Disc Sexually Transmitted Disease (STD)
Disc Skin Cancer Diagnosis
Disc Skin Cancer Surgery
Disc Small Bowel Cancer
Disc Small Intestine Cancer
Disc Smoking in Breast Cancer
Disc Spleen Cancer
Disc Squamous Cell Cancer (SCC)
Disc Squamous Cell Carcinoma
Disc Stomach Cancer
Disc Stomach Cancer Surgery
Disc Terminal Breast Cancer
Disc Testicular Cancer Diagnosis
Disc Thoracic Oncology
Disc Throat Cancer Surgery
Disc Thyroid Cancer Diagnosis
Disc Thyroid Cancer Surgery
Disc Tumorigenesis
Disc Uterine Cancer Diagnosis
Disc Vaginal Oncology
Disc Venereal Disease
Disc Veterinary Oncology
Recommended Journals
Disc Gastrointestinal Cancer Journal
Disc Colorectal Cancer Journal
Disc Cervical Cancer Journal
Disc Breast Cancer Journal
Disc Cancer Surgery Journal
Disc Cancer Diagnosis Journal
Disc Leukemia Journal
Disc Integrative Oncology Journal
Disc Carcinogenesis & Mutagenesis Journal
Disc Chemotherapy Journal
  View More»
Recommended Conferences
Disc 11th Oncologists Meeting
July 11-13, 2016 Kuala Lumpur, Malaysia
Disc 10th Global Nursing & Healthcare Conference
August 18-20, 2016 São Paulo, Brazil
Disc 2nd World Congress on Breast Cancer
September 19-21, 2016 Phoenix, Arizona,USA
Disc Oncology Nursing Congress
September 19-21, 2016 Las Vegas, USA
Disc 12th Cancer Therapy Conference
September 26-28, 2016 London, UK
Disc 3rd World Congress on Women’s Health and Breast Cancer
October 03-05, 2016 London, UK
Disc 15th Euro Nursing & Medicare Summit
October 17-19, 2016 Rome, Italy
Disc 13th Cancer Therapy Summit
October 17-19, 2016 Dubai, UAE
Disc 6th Cancer Therapy Congress
December 01-03, 2016 Baltimore, USA
Disc 10th Nursing and Healthcare
December 05-07, 2016 Dallas, USA
Article Tools
Disc Export citation
Disc Share/Blog this article
Article usage
  Total views: 11203
  [From(publication date):
March-2014 - Jun 27, 2016]
  Breakdown by view type
  HTML page views : 7475
  PDF downloads :3728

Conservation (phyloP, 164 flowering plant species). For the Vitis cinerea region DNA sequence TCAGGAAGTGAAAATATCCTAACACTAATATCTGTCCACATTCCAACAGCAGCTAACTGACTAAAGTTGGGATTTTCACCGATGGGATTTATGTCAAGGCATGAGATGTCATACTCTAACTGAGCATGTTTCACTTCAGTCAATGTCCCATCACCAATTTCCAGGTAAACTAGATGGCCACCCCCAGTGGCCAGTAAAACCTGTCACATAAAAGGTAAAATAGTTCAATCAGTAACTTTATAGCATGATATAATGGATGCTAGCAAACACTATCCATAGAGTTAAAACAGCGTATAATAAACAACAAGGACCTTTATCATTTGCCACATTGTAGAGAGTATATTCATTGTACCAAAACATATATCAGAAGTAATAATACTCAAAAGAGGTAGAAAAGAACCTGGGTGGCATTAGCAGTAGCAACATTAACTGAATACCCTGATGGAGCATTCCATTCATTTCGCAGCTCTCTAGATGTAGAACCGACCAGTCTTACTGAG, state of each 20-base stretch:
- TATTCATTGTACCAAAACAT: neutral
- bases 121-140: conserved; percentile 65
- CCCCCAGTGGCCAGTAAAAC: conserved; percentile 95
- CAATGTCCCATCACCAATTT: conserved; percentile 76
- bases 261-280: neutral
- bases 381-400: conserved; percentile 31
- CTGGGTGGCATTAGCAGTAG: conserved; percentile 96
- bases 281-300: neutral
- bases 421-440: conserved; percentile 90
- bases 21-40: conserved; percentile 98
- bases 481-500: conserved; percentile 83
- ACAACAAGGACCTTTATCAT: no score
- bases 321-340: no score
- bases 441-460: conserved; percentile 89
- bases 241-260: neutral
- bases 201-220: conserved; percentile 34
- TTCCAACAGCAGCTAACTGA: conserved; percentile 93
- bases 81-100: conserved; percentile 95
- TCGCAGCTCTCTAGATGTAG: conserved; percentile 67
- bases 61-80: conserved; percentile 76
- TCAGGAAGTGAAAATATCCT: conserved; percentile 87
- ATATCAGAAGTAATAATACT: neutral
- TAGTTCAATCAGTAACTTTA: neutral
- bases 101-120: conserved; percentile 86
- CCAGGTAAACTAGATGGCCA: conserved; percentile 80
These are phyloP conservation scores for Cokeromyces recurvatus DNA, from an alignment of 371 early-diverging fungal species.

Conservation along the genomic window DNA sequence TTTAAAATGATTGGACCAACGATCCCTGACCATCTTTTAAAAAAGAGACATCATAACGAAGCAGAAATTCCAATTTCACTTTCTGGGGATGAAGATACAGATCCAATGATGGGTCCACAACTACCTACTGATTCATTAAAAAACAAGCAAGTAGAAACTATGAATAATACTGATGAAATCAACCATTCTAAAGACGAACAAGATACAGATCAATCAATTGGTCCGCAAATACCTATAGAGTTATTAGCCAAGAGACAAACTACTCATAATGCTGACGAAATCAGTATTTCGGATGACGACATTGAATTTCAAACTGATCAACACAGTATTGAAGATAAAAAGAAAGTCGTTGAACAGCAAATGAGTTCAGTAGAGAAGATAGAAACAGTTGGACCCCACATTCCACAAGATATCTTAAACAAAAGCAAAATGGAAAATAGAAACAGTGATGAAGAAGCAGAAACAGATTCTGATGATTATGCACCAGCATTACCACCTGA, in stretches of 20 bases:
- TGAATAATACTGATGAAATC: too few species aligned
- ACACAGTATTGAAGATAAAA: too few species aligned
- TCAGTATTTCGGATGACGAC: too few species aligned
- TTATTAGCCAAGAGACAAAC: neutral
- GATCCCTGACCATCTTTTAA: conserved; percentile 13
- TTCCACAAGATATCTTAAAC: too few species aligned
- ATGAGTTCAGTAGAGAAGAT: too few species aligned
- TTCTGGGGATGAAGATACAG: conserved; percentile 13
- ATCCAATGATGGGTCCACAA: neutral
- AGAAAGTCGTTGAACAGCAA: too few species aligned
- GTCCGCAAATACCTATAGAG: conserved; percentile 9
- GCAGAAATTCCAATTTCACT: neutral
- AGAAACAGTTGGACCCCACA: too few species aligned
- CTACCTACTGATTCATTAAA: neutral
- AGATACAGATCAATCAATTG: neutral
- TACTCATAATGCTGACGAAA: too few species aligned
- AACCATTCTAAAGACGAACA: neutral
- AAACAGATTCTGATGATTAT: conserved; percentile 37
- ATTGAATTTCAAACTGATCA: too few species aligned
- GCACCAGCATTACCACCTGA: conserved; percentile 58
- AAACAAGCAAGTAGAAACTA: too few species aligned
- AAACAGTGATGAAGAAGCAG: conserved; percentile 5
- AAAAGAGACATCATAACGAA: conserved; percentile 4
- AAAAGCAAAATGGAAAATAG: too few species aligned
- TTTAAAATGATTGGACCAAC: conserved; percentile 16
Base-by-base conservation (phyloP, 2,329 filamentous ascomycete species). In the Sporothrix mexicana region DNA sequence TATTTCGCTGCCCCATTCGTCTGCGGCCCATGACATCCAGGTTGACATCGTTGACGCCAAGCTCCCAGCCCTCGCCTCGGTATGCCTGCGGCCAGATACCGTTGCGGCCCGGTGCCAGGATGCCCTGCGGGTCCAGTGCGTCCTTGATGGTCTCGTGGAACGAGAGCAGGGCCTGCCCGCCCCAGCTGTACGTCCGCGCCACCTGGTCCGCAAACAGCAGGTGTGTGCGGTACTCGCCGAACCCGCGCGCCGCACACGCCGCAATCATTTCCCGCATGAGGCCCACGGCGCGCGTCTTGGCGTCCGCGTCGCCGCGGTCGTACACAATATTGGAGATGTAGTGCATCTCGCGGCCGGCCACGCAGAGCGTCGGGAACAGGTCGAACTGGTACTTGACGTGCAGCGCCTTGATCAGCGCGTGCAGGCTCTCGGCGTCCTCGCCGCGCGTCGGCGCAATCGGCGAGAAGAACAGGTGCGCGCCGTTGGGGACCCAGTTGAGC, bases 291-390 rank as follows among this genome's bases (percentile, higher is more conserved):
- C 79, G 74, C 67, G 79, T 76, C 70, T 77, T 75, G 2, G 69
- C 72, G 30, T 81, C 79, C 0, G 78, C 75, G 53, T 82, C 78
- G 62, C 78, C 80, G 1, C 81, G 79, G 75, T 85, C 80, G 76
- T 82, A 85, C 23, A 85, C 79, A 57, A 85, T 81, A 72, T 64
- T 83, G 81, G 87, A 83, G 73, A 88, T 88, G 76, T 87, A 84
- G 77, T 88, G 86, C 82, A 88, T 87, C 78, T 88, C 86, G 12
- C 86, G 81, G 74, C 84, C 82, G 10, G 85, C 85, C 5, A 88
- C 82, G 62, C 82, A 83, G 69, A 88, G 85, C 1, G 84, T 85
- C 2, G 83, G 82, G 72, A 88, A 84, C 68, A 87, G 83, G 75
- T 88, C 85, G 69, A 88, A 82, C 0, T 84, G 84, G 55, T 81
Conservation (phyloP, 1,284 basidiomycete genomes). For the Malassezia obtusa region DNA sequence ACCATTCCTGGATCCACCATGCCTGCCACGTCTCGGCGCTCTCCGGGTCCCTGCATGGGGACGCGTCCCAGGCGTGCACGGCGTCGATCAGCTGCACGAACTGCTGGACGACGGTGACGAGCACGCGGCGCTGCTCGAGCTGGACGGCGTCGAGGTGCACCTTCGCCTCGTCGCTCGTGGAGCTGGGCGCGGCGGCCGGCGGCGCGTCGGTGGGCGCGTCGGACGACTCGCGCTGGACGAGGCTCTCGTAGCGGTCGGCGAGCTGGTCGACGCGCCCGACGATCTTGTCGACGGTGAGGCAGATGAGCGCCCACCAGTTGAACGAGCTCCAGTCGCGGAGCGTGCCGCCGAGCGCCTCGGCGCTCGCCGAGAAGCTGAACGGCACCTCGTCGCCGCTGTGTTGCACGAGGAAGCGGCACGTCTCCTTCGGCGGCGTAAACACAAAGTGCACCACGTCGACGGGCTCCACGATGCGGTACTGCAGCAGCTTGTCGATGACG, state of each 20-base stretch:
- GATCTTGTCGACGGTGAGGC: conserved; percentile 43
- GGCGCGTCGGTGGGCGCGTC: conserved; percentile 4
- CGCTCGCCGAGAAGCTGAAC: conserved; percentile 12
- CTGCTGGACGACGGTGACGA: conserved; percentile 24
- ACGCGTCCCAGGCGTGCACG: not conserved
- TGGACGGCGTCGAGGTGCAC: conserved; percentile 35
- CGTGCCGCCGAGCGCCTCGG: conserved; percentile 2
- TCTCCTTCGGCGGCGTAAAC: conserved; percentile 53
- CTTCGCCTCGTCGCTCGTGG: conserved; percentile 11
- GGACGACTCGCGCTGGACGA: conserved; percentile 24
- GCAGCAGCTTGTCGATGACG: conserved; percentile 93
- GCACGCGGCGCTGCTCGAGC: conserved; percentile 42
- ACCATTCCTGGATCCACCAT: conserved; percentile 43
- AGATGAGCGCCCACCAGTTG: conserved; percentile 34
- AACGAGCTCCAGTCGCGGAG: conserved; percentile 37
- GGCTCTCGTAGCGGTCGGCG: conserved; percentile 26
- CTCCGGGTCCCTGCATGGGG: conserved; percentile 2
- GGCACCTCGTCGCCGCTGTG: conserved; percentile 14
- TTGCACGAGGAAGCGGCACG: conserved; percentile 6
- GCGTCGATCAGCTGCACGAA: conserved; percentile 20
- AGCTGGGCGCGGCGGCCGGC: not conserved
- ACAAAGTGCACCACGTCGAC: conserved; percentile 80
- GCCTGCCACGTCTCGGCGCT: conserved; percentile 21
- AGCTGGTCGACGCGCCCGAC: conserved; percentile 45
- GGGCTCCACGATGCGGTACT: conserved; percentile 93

Post your comment

captcha   Reload  Can't read the image? click here to refresh

OMICS International Journals
Make the best use of Scientific Research and information from our 700 + peer reviewed, Open Access Journals
OMICS International Conferences 2016-17
Meet Inspiring Speakers and Experts at our 3000+ Global Annual Meetings

Contact Us

Agri, Food, Aqua and Veterinary Science Journals

Dr. Krish

1-702-714-7001 Extn: 9040

Clinical and Biochemistry Journals

Datta A

1-702-714-7001Extn: 9037

Business & Management Journals


1-702-714-7001Extn: 9042

Chemical Engineering and Chemistry Journals

Gabriel Shaw

1-702-714-7001 Extn: 9040

Earth & Environmental Sciences

Katie Wilson

1-702-714-7001Extn: 9042

Engineering Journals

James Franklin

1-702-714-7001Extn: 9042

General Science and Health care Journals

Andrea Jason

1-702-714-7001Extn: 9043

Genetics and Molecular Biology Journals

Anna Melissa

1-702-714-7001 Extn: 9006

Immunology & Microbiology Journals

David Gorantl

1-702-714-7001Extn: 9014

Informatics Journals

Stephanie Skinner

1-702-714-7001Extn: 9039

Material Sciences Journals

Rachle Green

1-702-714-7001Extn: 9039

Mathematics and Physics Journals

Jim Willison

1-702-714-7001 Extn: 9042

Medical Journals

Nimmi Anna

1-702-714-7001 Extn: 9038

Neuroscience & Psychology Journals

Nathan T

1-702-714-7001Extn: 9041

Pharmaceutical Sciences Journals

John Behannon

1-702-714-7001Extn: 9007

Social & Political Science Journals

Steve Harry

1-702-714-7001 Extn: 9042

© 2008-2016 OMICS International - Open Access Publisher. Best viewed in Mozilla Firefox | Google Chrome | Above IE 7.0 version